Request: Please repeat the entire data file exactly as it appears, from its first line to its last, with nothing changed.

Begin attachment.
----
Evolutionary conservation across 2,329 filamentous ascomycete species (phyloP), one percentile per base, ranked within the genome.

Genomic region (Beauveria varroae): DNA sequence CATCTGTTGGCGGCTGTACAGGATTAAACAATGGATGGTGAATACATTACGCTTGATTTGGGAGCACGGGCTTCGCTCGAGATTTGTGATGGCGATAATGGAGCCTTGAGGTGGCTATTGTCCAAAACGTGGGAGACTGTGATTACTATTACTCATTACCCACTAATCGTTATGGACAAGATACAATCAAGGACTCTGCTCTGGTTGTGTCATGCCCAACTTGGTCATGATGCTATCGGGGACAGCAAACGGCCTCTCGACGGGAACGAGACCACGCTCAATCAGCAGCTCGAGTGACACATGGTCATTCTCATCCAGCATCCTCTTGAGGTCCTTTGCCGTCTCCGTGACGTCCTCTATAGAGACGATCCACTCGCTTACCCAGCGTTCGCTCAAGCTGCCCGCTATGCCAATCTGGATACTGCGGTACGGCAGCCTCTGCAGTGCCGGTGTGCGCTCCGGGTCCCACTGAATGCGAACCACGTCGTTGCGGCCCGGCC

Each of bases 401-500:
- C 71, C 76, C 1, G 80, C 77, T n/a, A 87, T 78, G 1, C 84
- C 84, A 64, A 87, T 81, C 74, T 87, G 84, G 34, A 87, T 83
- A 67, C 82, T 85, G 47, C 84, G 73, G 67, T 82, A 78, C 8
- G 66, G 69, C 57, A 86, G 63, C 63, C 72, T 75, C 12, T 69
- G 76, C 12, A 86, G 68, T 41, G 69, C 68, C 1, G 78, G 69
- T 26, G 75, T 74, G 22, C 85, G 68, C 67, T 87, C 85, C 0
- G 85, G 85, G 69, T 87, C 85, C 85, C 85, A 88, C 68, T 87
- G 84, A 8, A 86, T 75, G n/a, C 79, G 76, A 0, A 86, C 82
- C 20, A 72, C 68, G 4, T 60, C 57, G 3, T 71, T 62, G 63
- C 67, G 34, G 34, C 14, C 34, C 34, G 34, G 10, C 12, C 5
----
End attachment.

Evolutionary conservation across 2,329 filamentous ascomycete species (phyloP), one percentile per base, ranked within the genome.

Genomic region (Beauveria varroae): DNA sequence CATCTGTTGGCGGCTGTACAGGATTAAACAATGGATGGTGAATACATTACGCTTGATTTGGGAGCACGGGCTTCGCTCGAGATTTGTGATGGCGATAATGGAGCCTTGAGGTGGCTATTGTCCAAAACGTGGGAGACTGTGATTACTATTACTCATTACCCACTAATCGTTATGGACAAGATACAATCAAGGACTCTGCTCTGGTTGTGTCATGCCCAACTTGGTCATGATGCTATCGGGGACAGCAAACGGCCTCTCGACGGGAACGAGACCACGCTCAATCAGCAGCTCGAGTGACACATGGTCATTCTCATCCAGCATCCTCTTGAGGTCCTTTGCCGTCTCCGTGACGTCCTCTATAGAGACGATCCACTCGCTTACCCAGCGTTCGCTCAAGCTGCCCGCTATGCCAATCTGGATACTGCGGTACGGCAGCCTCTGCAGTGCCGGTGTGCGCTCCGGGTCCCACTGAATGCGAACCACGTCGTTGCGGCCCGGCC

Each of bases 401-500:
- C 71, C 76, C 1, G 80, C 77, T n/a, A 87, T 78, G 1, C 84
- C 84, A 64, A 87, T 81, C 74, T 87, G 84, G 34, A 87, T 83
- A 67, C 82, T 85, G 47, C 84, G 73, G 67, T 82, A 78, C 8
- G 66, G 69, C 57, A 86, G 63, C 63, C 72, T 75, C 12, T 69
- G 76, C 12, A 86, G 68, T 41, G 69, C 68, C 1, G 78, G 69
- T 26, G 75, T 74, G 22, C 85, G 68, C 67, T 87, C 85, C 0
- G 85, G 85, G 69, T 87, C 85, C 85, C 85, A 88, C 68, T 87
- G 84, A 8, A 86, T 75, G n/a, C 79, G 76, A 0, A 86, C 82
- C 20, A 72, C 68, G 4, T 60, C 57, G 3, T 71, T 62, G 63
- C 67, G 34, G 34, C 14, C 34, C 34, G 34, G 10, C 12, C 5